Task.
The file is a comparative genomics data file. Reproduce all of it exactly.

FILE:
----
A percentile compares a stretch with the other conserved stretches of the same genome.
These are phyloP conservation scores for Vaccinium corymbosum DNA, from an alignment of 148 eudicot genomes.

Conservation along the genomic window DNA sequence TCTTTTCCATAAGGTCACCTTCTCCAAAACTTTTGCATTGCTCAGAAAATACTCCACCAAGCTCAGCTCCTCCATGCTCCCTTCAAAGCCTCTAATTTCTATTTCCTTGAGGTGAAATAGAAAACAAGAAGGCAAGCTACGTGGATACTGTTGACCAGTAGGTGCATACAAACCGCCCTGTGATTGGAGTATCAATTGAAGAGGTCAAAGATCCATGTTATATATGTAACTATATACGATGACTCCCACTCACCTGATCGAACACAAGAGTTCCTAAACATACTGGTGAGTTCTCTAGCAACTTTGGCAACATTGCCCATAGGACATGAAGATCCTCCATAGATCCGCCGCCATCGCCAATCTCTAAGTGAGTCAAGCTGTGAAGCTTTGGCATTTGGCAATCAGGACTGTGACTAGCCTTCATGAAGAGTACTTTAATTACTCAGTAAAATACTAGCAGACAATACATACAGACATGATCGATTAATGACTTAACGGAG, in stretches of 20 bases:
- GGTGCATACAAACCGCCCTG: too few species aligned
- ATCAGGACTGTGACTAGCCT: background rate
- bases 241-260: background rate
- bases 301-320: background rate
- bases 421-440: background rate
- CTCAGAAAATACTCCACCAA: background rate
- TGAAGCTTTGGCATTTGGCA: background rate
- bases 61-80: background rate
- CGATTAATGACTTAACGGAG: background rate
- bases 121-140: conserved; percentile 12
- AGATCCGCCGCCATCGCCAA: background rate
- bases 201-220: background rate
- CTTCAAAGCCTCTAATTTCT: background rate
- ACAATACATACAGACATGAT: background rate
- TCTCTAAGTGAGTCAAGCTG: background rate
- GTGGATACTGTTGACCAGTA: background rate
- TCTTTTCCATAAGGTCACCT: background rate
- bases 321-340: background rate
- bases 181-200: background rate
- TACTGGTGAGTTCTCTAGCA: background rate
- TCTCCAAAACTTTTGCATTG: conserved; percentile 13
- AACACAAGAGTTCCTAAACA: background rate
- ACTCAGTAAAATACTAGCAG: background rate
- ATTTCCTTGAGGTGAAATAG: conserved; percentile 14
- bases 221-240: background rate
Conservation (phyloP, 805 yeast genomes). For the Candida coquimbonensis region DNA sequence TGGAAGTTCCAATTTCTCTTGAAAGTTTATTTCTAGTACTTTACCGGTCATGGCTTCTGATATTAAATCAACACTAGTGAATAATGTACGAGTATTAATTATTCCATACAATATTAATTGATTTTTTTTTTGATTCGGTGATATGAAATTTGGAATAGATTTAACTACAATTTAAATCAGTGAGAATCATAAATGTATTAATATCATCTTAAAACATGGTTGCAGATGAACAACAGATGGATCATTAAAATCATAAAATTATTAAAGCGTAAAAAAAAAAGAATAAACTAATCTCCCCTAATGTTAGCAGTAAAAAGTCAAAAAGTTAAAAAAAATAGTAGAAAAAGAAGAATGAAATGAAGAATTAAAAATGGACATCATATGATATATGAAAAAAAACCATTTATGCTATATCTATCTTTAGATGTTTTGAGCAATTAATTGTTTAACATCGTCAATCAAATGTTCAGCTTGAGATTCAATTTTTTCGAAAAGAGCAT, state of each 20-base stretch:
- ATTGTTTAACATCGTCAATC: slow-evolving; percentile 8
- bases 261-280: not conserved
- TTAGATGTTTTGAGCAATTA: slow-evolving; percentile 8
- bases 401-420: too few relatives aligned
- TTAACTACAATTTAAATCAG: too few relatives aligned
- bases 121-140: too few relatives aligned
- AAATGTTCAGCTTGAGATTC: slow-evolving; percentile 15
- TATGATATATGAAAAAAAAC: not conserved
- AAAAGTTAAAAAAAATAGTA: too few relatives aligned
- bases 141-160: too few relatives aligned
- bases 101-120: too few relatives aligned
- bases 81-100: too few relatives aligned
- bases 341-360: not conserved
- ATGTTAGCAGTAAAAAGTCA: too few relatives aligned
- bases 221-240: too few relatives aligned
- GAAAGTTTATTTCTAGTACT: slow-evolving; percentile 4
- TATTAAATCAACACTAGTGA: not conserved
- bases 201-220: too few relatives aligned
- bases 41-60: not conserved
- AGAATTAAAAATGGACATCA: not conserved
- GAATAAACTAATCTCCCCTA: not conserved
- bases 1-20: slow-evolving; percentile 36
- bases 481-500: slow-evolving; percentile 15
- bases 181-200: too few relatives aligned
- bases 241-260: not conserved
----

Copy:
A percentile compares a stretch with the other conserved stretches of the same genome.
These are phyloP conservation scores for Vaccinium corymbosum DNA, from an alignment of 148 eudicot genomes.

Conservation along the genomic window DNA sequence TCTTTTCCATAAGGTCACCTTCTCCAAAACTTTTGCATTGCTCAGAAAATACTCCACCAAGCTCAGCTCCTCCATGCTCCCTTCAAAGCCTCTAATTTCTATTTCCTTGAGGTGAAATAGAAAACAAGAAGGCAAGCTACGTGGATACTGTTGACCAGTAGGTGCATACAAACCGCCCTGTGATTGGAGTATCAATTGAAGAGGTCAAAGATCCATGTTATATATGTAACTATATACGATGACTCCCACTCACCTGATCGAACACAAGAGTTCCTAAACATACTGGTGAGTTCTCTAGCAACTTTGGCAACATTGCCCATAGGACATGAAGATCCTCCATAGATCCGCCGCCATCGCCAATCTCTAAGTGAGTCAAGCTGTGAAGCTTTGGCATTTGGCAATCAGGACTGTGACTAGCCTTCATGAAGAGTACTTTAATTACTCAGTAAAATACTAGCAGACAATACATACAGACATGATCGATTAATGACTTAACGGAG, in stretches of 20 bases:
- GGTGCATACAAACCGCCCTG: too few species aligned
- ATCAGGACTGTGACTAGCCT: background rate
- bases 241-260: background rate
- bases 301-320: background rate
- bases 421-440: background rate
- CTCAGAAAATACTCCACCAA: background rate
- TGAAGCTTTGGCATTTGGCA: background rate
- bases 61-80: background rate
- CGATTAATGACTTAACGGAG: background rate
- bases 121-140: conserved; percentile 12
- AGATCCGCCGCCATCGCCAA: background rate
- bases 201-220: background rate
- CTTCAAAGCCTCTAATTTCT: background rate
- ACAATACATACAGACATGAT: background rate
- TCTCTAAGTGAGTCAAGCTG: background rate
- GTGGATACTGTTGACCAGTA: background rate
- TCTTTTCCATAAGGTCACCT: background rate
- bases 321-340: background rate
- bases 181-200: background rate
- TACTGGTGAGTTCTCTAGCA: background rate
- TCTCCAAAACTTTTGCATTG: conserved; percentile 13
- AACACAAGAGTTCCTAAACA: background rate
- ACTCAGTAAAATACTAGCAG: background rate
- ATTTCCTTGAGGTGAAATAG: conserved; percentile 14
- bases 221-240: background rate
Conservation (phyloP, 805 yeast genomes). For the Candida coquimbonensis region DNA sequence TGGAAGTTCCAATTTCTCTTGAAAGTTTATTTCTAGTACTTTACCGGTCATGGCTTCTGATATTAAATCAACACTAGTGAATAATGTACGAGTATTAATTATTCCATACAATATTAATTGATTTTTTTTTTGATTCGGTGATATGAAATTTGGAATAGATTTAACTACAATTTAAATCAGTGAGAATCATAAATGTATTAATATCATCTTAAAACATGGTTGCAGATGAACAACAGATGGATCATTAAAATCATAAAATTATTAAAGCGTAAAAAAAAAAGAATAAACTAATCTCCCCTAATGTTAGCAGTAAAAAGTCAAAAAGTTAAAAAAAATAGTAGAAAAAGAAGAATGAAATGAAGAATTAAAAATGGACATCATATGATATATGAAAAAAAACCATTTATGCTATATCTATCTTTAGATGTTTTGAGCAATTAATTGTTTAACATCGTCAATCAAATGTTCAGCTTGAGATTCAATTTTTTCGAAAAGAGCAT, state of each 20-base stretch:
- ATTGTTTAACATCGTCAATC: slow-evolving; percentile 8
- bases 261-280: not conserved
- TTAGATGTTTTGAGCAATTA: slow-evolving; percentile 8
- bases 401-420: too few relatives aligned
- TTAACTACAATTTAAATCAG: too few relatives aligned
- bases 121-140: too few relatives aligned
- AAATGTTCAGCTTGAGATTC: slow-evolving; percentile 15
- TATGATATATGAAAAAAAAC: not conserved
- AAAAGTTAAAAAAAATAGTA: too few relatives aligned
- bases 141-160: too few relatives aligned
- bases 101-120: too few relatives aligned
- bases 81-100: too few relatives aligned
- bases 341-360: not conserved
- ATGTTAGCAGTAAAAAGTCA: too few relatives aligned
- bases 221-240: too few relatives aligned
- GAAAGTTTATTTCTAGTACT: slow-evolving; percentile 4
- TATTAAATCAACACTAGTGA: not conserved
- bases 201-220: too few relatives aligned
- bases 41-60: not conserved
- AGAATTAAAAATGGACATCA: not conserved
- GAATAAACTAATCTCCCCTA: not conserved
- bases 1-20: slow-evolving; percentile 36
- bases 481-500: slow-evolving; percentile 15
- bases 181-200: too few relatives aligned
- bases 241-260: not conserved